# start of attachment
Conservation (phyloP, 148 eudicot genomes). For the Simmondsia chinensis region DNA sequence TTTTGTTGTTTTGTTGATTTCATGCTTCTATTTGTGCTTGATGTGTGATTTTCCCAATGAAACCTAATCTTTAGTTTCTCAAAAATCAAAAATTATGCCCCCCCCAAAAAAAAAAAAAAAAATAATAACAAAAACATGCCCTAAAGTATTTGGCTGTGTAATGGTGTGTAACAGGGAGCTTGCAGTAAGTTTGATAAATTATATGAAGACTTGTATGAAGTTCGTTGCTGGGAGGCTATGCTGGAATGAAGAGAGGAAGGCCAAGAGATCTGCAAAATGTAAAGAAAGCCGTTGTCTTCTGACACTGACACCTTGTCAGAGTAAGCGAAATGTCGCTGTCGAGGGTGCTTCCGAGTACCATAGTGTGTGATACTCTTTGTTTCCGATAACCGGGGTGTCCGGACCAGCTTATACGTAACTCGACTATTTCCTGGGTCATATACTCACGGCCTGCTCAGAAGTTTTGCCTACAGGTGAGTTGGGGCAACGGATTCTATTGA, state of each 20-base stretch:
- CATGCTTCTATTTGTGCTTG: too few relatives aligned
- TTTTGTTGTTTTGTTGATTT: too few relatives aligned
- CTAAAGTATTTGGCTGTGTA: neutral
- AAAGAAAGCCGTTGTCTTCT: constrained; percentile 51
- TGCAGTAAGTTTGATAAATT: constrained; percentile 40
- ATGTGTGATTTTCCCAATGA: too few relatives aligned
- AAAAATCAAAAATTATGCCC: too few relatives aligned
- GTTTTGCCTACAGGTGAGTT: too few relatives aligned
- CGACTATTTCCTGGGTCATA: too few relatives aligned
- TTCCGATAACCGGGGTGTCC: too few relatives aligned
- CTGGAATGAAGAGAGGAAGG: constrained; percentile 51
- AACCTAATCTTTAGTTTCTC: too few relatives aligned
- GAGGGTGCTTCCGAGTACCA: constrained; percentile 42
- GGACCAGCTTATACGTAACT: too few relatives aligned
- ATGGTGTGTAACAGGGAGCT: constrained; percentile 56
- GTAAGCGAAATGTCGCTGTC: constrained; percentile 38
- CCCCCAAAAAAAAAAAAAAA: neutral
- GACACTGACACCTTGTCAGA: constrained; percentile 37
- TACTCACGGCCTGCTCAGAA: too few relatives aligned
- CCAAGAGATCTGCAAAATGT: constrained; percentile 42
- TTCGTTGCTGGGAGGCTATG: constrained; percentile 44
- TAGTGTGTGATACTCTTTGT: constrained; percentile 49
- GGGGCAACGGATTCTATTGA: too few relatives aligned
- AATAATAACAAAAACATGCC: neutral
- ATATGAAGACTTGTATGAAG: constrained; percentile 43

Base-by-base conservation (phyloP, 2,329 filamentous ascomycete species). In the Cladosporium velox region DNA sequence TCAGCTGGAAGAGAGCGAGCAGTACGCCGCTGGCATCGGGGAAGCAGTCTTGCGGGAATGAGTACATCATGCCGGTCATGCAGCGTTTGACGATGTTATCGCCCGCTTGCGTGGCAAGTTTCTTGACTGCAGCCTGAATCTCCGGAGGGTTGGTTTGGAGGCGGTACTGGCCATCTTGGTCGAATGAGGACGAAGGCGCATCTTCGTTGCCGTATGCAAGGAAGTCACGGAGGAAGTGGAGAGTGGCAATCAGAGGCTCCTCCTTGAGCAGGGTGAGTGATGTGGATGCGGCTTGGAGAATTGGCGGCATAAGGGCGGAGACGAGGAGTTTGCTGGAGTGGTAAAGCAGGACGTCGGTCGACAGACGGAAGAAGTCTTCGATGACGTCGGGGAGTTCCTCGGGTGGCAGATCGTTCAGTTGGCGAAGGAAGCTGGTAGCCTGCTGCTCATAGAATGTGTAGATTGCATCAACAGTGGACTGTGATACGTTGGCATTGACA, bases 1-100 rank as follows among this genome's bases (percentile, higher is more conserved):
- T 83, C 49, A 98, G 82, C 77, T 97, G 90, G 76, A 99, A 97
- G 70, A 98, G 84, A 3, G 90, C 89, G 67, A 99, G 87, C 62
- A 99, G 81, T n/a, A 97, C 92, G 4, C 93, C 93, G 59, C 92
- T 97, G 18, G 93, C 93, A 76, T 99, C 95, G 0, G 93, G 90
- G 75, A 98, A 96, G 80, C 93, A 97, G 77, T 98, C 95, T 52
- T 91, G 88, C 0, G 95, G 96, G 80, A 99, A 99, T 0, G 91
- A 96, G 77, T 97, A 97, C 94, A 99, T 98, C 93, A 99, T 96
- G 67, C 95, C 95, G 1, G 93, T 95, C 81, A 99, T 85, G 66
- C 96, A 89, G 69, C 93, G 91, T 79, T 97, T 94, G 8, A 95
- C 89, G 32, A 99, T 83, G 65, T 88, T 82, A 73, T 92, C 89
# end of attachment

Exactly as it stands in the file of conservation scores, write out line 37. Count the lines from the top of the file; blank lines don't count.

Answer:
- C 89, G 32, A 99, T 83, G 65, T 88, T 82, A 73, T 92, C 89